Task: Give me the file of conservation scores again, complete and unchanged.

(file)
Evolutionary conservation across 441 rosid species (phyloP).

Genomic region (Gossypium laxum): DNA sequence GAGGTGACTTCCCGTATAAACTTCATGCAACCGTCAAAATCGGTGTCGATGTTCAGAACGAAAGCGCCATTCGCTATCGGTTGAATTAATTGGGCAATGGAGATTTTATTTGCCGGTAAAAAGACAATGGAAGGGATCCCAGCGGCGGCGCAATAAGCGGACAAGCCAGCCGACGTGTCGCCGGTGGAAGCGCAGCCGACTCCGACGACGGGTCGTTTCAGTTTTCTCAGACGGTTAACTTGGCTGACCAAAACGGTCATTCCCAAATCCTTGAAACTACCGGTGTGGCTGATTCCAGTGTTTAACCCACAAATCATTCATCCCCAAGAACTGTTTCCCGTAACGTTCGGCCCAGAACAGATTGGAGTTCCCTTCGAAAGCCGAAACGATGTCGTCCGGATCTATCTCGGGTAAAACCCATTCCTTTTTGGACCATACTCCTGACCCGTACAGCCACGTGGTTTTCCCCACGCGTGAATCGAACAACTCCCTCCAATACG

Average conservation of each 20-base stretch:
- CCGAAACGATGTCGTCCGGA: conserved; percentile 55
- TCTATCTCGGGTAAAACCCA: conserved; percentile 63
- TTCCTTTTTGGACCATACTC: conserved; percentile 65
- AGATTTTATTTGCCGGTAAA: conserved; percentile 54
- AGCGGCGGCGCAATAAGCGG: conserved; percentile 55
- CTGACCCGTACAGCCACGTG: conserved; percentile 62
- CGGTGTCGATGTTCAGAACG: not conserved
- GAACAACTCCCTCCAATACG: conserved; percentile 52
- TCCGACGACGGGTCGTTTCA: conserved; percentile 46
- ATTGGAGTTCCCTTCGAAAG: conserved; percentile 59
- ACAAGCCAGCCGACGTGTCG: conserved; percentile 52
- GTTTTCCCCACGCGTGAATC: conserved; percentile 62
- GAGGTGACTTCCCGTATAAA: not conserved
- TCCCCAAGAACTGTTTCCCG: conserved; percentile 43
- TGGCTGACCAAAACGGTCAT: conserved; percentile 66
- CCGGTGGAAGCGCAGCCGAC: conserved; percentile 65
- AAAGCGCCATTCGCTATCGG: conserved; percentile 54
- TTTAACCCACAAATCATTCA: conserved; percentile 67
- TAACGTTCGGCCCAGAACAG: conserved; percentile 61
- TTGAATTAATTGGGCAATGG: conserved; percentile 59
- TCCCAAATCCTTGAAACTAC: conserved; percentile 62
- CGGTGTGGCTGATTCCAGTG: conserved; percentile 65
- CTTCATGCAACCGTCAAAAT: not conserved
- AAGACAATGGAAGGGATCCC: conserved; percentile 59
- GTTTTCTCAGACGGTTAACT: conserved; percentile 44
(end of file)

Evolutionary conservation across 441 rosid species (phyloP).

Genomic region (Gossypium laxum): DNA sequence GAGGTGACTTCCCGTATAAACTTCATGCAACCGTCAAAATCGGTGTCGATGTTCAGAACGAAAGCGCCATTCGCTATCGGTTGAATTAATTGGGCAATGGAGATTTTATTTGCCGGTAAAAAGACAATGGAAGGGATCCCAGCGGCGGCGCAATAAGCGGACAAGCCAGCCGACGTGTCGCCGGTGGAAGCGCAGCCGACTCCGACGACGGGTCGTTTCAGTTTTCTCAGACGGTTAACTTGGCTGACCAAAACGGTCATTCCCAAATCCTTGAAACTACCGGTGTGGCTGATTCCAGTGTTTAACCCACAAATCATTCATCCCCAAGAACTGTTTCCCGTAACGTTCGGCCCAGAACAGATTGGAGTTCCCTTCGAAAGCCGAAACGATGTCGTCCGGATCTATCTCGGGTAAAACCCATTCCTTTTTGGACCATACTCCTGACCCGTACAGCCACGTGGTTTTCCCCACGCGTGAATCGAACAACTCCCTCCAATACG

Average conservation of each 20-base stretch:
- CCGAAACGATGTCGTCCGGA: conserved; percentile 55
- TCTATCTCGGGTAAAACCCA: conserved; percentile 63
- TTCCTTTTTGGACCATACTC: conserved; percentile 65
- AGATTTTATTTGCCGGTAAA: conserved; percentile 54
- AGCGGCGGCGCAATAAGCGG: conserved; percentile 55
- CTGACCCGTACAGCCACGTG: conserved; percentile 62
- CGGTGTCGATGTTCAGAACG: not conserved
- GAACAACTCCCTCCAATACG: conserved; percentile 52
- TCCGACGACGGGTCGTTTCA: conserved; percentile 46
- ATTGGAGTTCCCTTCGAAAG: conserved; percentile 59
- ACAAGCCAGCCGACGTGTCG: conserved; percentile 52
- GTTTTCCCCACGCGTGAATC: conserved; percentile 62
- GAGGTGACTTCCCGTATAAA: not conserved
- TCCCCAAGAACTGTTTCCCG: conserved; percentile 43
- TGGCTGACCAAAACGGTCAT: conserved; percentile 66
- CCGGTGGAAGCGCAGCCGAC: conserved; percentile 65
- AAAGCGCCATTCGCTATCGG: conserved; percentile 54
- TTTAACCCACAAATCATTCA: conserved; percentile 67
- TAACGTTCGGCCCAGAACAG: conserved; percentile 61
- TTGAATTAATTGGGCAATGG: conserved; percentile 59
- TCCCAAATCCTTGAAACTAC: conserved; percentile 62
- CGGTGTGGCTGATTCCAGTG: conserved; percentile 65
- CTTCATGCAACCGTCAAAAT: not conserved
- AAGACAATGGAAGGGATCCC: conserved; percentile 59
- GTTTTCTCAGACGGTTAACT: conserved; percentile 44